This period was the longest part of our programme, and in a sense, the most boring: we worked every day with few external activities. As the primary idea behind the programme was to prepare for living on a kibbutz, it seemed only natural that we would live - as much as possible - as ordinary members of the kibbutz, and this meant working every day.
As far as I am concerned - certainly with the advantage of forty years' hindsight - one of the most important events of this period happened right at the beginning. It might have happened during the break which might have been between the Jerusalem and Haifa seminars, otherwise it happened when we returned to the kibbutz. One day after lunch, I was in the communal laundry picking up clothes, when I saw the adopted mother of one of my room mates (her husband was the hatchery manager). I have no idea what prompted me to say to her "We can't go on meeting like this", but I am eternally thankful. This lady was (and still is) only fifteen years older than me; at the time, it seemed like a huge gap, but the point is that she was somewhat younger than other "kibbutz mothers", or my own mother. As a result, we had many things in common, which we were to discover over the next five months or the next forty years.
I know that she is reading these lines so in a sense I have to be careful about what I write. Somehow, I recognised that she was a kindred spirit; not only that, she recognised the same in me. So slowly we became friends, talking about music and books. There were a few years in which our friendship (always platonic!!!) became intense and of course there were years when we were barely in contact. But at the moment I am writing about then: we didn't know what was to be, and of course we had to maintain a certain propriety; as a result, I used to go there for tea maybe once or twice a week (and probably not on the same days that my room mate went).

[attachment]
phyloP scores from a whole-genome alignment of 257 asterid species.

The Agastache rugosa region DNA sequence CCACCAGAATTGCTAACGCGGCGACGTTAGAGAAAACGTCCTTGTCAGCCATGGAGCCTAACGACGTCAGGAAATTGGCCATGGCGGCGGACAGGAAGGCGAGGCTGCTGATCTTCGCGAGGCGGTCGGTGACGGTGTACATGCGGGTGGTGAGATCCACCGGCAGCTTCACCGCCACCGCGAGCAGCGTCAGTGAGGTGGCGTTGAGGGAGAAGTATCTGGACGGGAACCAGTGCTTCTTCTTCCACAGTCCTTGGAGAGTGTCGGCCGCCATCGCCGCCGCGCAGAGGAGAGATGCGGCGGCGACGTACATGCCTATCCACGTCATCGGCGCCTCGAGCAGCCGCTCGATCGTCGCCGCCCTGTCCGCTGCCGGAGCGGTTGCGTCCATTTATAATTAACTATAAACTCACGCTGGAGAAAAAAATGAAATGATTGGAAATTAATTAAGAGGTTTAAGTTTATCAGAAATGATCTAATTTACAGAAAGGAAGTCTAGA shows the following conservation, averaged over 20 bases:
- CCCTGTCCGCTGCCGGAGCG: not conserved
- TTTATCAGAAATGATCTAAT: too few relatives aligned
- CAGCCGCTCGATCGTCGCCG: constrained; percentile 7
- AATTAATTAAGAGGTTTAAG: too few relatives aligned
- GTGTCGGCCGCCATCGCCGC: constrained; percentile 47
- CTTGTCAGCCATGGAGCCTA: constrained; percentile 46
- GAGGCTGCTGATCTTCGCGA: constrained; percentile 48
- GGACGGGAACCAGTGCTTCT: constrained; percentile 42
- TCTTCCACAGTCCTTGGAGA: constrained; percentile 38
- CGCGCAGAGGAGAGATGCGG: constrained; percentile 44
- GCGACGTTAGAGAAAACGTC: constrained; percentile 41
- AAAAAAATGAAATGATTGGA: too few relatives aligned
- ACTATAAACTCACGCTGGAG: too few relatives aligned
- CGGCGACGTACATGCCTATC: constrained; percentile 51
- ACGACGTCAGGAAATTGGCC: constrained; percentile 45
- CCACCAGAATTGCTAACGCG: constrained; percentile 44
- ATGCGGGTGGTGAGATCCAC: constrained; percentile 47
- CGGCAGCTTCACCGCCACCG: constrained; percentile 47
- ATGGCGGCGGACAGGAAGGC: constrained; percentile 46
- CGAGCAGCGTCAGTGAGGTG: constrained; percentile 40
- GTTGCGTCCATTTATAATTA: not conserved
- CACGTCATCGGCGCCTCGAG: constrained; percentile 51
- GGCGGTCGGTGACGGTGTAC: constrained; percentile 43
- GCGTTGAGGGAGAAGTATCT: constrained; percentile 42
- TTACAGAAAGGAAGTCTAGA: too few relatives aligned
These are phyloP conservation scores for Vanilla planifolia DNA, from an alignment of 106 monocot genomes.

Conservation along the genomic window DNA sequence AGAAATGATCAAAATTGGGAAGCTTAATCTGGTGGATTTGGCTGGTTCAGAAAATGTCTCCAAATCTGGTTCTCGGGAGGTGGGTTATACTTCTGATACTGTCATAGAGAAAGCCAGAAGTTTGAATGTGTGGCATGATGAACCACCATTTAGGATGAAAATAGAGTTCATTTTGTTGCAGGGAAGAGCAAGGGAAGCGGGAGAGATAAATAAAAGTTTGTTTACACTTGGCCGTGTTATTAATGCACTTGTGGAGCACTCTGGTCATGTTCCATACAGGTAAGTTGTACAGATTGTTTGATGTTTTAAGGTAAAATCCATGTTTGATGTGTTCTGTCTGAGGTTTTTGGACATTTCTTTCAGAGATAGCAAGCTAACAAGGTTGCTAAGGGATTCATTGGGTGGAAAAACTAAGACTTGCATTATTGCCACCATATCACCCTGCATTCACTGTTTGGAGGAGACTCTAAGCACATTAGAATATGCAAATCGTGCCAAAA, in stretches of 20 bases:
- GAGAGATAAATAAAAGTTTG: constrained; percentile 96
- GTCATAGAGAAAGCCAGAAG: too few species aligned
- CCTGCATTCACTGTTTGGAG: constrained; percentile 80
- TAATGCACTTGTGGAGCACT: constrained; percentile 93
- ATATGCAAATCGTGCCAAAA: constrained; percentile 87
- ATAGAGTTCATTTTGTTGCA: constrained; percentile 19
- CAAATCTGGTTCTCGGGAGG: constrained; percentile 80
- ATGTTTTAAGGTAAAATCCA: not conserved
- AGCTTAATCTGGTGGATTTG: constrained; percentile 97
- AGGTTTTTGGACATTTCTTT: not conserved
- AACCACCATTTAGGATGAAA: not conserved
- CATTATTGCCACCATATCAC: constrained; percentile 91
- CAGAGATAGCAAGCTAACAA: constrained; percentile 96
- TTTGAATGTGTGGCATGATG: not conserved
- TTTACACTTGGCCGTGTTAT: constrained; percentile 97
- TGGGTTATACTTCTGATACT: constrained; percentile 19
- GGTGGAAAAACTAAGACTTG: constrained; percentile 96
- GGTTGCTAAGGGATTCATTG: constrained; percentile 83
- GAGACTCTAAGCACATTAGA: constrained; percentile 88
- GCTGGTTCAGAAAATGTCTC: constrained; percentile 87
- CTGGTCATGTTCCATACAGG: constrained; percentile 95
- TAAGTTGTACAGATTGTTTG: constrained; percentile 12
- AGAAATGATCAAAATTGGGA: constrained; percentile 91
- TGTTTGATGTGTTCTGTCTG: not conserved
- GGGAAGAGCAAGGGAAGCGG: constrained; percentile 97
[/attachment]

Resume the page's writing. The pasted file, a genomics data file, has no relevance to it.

With the constant work days, I became proficient at work and hopefully made a contribution to the hatchery. I know that I helped train a few Israeli youngsters (they were actually older than me) who spent some of their army service on the kibbutz. What I got out of this period was the knowledge that I could work very well, given the chance and the right circumstances. Probably around this time I discovered that I couldn't work outside: I remember a few days spent on another kibbutz and feeling physically sick whenever I stepped into the sunshine but feeling fine when I was in the shade.